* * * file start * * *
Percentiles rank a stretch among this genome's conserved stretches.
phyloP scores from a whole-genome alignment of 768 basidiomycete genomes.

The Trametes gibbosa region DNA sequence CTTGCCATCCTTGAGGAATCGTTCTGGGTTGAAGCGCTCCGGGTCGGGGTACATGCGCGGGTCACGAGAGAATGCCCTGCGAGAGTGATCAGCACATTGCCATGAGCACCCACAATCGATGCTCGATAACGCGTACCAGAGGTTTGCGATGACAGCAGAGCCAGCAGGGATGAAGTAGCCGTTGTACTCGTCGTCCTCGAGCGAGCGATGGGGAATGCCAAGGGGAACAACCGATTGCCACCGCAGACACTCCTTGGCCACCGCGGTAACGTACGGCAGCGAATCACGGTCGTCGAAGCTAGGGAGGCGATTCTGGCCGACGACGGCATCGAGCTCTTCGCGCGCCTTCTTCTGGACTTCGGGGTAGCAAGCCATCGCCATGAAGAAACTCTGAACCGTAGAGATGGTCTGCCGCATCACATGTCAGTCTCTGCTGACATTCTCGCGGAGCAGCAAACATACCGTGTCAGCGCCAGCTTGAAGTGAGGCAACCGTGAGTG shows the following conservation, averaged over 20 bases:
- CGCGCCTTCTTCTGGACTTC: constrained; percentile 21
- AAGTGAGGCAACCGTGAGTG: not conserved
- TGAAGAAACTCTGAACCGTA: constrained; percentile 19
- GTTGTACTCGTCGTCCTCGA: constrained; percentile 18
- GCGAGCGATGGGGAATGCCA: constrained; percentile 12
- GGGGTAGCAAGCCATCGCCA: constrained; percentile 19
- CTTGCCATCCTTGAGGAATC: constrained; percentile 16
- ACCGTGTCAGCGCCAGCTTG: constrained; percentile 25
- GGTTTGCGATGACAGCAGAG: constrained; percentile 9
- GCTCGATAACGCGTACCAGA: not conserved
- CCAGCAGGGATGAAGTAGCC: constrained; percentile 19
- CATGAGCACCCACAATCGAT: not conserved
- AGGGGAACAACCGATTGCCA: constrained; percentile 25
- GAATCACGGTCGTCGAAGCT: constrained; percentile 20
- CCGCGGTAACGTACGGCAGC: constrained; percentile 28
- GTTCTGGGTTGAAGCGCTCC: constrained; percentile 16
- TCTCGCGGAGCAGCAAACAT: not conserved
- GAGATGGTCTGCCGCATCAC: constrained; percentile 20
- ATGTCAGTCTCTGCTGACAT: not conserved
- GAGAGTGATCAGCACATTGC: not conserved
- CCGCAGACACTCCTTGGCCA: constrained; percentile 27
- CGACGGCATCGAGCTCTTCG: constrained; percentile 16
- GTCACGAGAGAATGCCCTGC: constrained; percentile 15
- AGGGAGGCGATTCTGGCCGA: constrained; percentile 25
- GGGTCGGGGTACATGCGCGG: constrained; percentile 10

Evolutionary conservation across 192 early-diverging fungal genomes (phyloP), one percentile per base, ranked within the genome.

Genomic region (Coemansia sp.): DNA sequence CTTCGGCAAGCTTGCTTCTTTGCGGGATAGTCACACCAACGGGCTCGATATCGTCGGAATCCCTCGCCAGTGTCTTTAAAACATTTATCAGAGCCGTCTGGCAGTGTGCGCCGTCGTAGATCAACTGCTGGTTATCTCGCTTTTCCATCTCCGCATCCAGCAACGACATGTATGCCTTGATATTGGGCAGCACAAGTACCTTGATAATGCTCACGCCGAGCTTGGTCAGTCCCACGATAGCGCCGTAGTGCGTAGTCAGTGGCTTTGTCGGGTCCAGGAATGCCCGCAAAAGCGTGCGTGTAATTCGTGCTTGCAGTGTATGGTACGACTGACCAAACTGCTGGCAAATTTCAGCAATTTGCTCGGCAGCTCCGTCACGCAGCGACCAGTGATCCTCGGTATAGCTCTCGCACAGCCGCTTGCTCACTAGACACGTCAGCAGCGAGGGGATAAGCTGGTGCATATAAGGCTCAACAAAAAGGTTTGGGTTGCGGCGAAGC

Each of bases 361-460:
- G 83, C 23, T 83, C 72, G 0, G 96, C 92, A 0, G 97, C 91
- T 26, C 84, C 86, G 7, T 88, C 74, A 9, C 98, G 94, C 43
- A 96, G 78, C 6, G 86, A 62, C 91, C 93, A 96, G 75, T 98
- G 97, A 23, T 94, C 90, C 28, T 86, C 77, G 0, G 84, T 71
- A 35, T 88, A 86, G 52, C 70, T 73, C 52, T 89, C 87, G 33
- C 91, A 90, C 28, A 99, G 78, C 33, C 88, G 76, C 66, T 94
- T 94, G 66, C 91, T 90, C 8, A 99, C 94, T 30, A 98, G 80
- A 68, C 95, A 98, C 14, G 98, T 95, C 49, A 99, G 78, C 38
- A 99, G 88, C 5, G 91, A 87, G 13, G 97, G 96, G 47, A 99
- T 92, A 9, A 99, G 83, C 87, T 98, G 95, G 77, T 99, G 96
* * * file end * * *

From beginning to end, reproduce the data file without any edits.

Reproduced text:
Percentiles rank a stretch among this genome's conserved stretches.
phyloP scores from a whole-genome alignment of 768 basidiomycete genomes.

The Trametes gibbosa region DNA sequence CTTGCCATCCTTGAGGAATCGTTCTGGGTTGAAGCGCTCCGGGTCGGGGTACATGCGCGGGTCACGAGAGAATGCCCTGCGAGAGTGATCAGCACATTGCCATGAGCACCCACAATCGATGCTCGATAACGCGTACCAGAGGTTTGCGATGACAGCAGAGCCAGCAGGGATGAAGTAGCCGTTGTACTCGTCGTCCTCGAGCGAGCGATGGGGAATGCCAAGGGGAACAACCGATTGCCACCGCAGACACTCCTTGGCCACCGCGGTAACGTACGGCAGCGAATCACGGTCGTCGAAGCTAGGGAGGCGATTCTGGCCGACGACGGCATCGAGCTCTTCGCGCGCCTTCTTCTGGACTTCGGGGTAGCAAGCCATCGCCATGAAGAAACTCTGAACCGTAGAGATGGTCTGCCGCATCACATGTCAGTCTCTGCTGACATTCTCGCGGAGCAGCAAACATACCGTGTCAGCGCCAGCTTGAAGTGAGGCAACCGTGAGTG shows the following conservation, averaged over 20 bases:
- CGCGCCTTCTTCTGGACTTC: constrained; percentile 21
- AAGTGAGGCAACCGTGAGTG: not conserved
- TGAAGAAACTCTGAACCGTA: constrained; percentile 19
- GTTGTACTCGTCGTCCTCGA: constrained; percentile 18
- GCGAGCGATGGGGAATGCCA: constrained; percentile 12
- GGGGTAGCAAGCCATCGCCA: constrained; percentile 19
- CTTGCCATCCTTGAGGAATC: constrained; percentile 16
- ACCGTGTCAGCGCCAGCTTG: constrained; percentile 25
- GGTTTGCGATGACAGCAGAG: constrained; percentile 9
- GCTCGATAACGCGTACCAGA: not conserved
- CCAGCAGGGATGAAGTAGCC: constrained; percentile 19
- CATGAGCACCCACAATCGAT: not conserved
- AGGGGAACAACCGATTGCCA: constrained; percentile 25
- GAATCACGGTCGTCGAAGCT: constrained; percentile 20
- CCGCGGTAACGTACGGCAGC: constrained; percentile 28
- GTTCTGGGTTGAAGCGCTCC: constrained; percentile 16
- TCTCGCGGAGCAGCAAACAT: not conserved
- GAGATGGTCTGCCGCATCAC: constrained; percentile 20
- ATGTCAGTCTCTGCTGACAT: not conserved
- GAGAGTGATCAGCACATTGC: not conserved
- CCGCAGACACTCCTTGGCCA: constrained; percentile 27
- CGACGGCATCGAGCTCTTCG: constrained; percentile 16
- GTCACGAGAGAATGCCCTGC: constrained; percentile 15
- AGGGAGGCGATTCTGGCCGA: constrained; percentile 25
- GGGTCGGGGTACATGCGCGG: constrained; percentile 10

Evolutionary conservation across 192 early-diverging fungal genomes (phyloP), one percentile per base, ranked within the genome.

Genomic region (Coemansia sp.): DNA sequence CTTCGGCAAGCTTGCTTCTTTGCGGGATAGTCACACCAACGGGCTCGATATCGTCGGAATCCCTCGCCAGTGTCTTTAAAACATTTATCAGAGCCGTCTGGCAGTGTGCGCCGTCGTAGATCAACTGCTGGTTATCTCGCTTTTCCATCTCCGCATCCAGCAACGACATGTATGCCTTGATATTGGGCAGCACAAGTACCTTGATAATGCTCACGCCGAGCTTGGTCAGTCCCACGATAGCGCCGTAGTGCGTAGTCAGTGGCTTTGTCGGGTCCAGGAATGCCCGCAAAAGCGTGCGTGTAATTCGTGCTTGCAGTGTATGGTACGACTGACCAAACTGCTGGCAAATTTCAGCAATTTGCTCGGCAGCTCCGTCACGCAGCGACCAGTGATCCTCGGTATAGCTCTCGCACAGCCGCTTGCTCACTAGACACGTCAGCAGCGAGGGGATAAGCTGGTGCATATAAGGCTCAACAAAAAGGTTTGGGTTGCGGCGAAGC

Each of bases 361-460:
- G 83, C 23, T 83, C 72, G 0, G 96, C 92, A 0, G 97, C 91
- T 26, C 84, C 86, G 7, T 88, C 74, A 9, C 98, G 94, C 43
- A 96, G 78, C 6, G 86, A 62, C 91, C 93, A 96, G 75, T 98
- G 97, A 23, T 94, C 90, C 28, T 86, C 77, G 0, G 84, T 71
- A 35, T 88, A 86, G 52, C 70, T 73, C 52, T 89, C 87, G 33
- C 91, A 90, C 28, A 99, G 78, C 33, C 88, G 76, C 66, T 94
- T 94, G 66, C 91, T 90, C 8, A 99, C 94, T 30, A 98, G 80
- A 68, C 95, A 98, C 14, G 98, T 95, C 49, A 99, G 78, C 38
- A 99, G 88, C 5, G 91, A 87, G 13, G 97, G 96, G 47, A 99
- T 92, A 9, A 99, G 83, C 87, T 98, G 95, G 77, T 99, G 96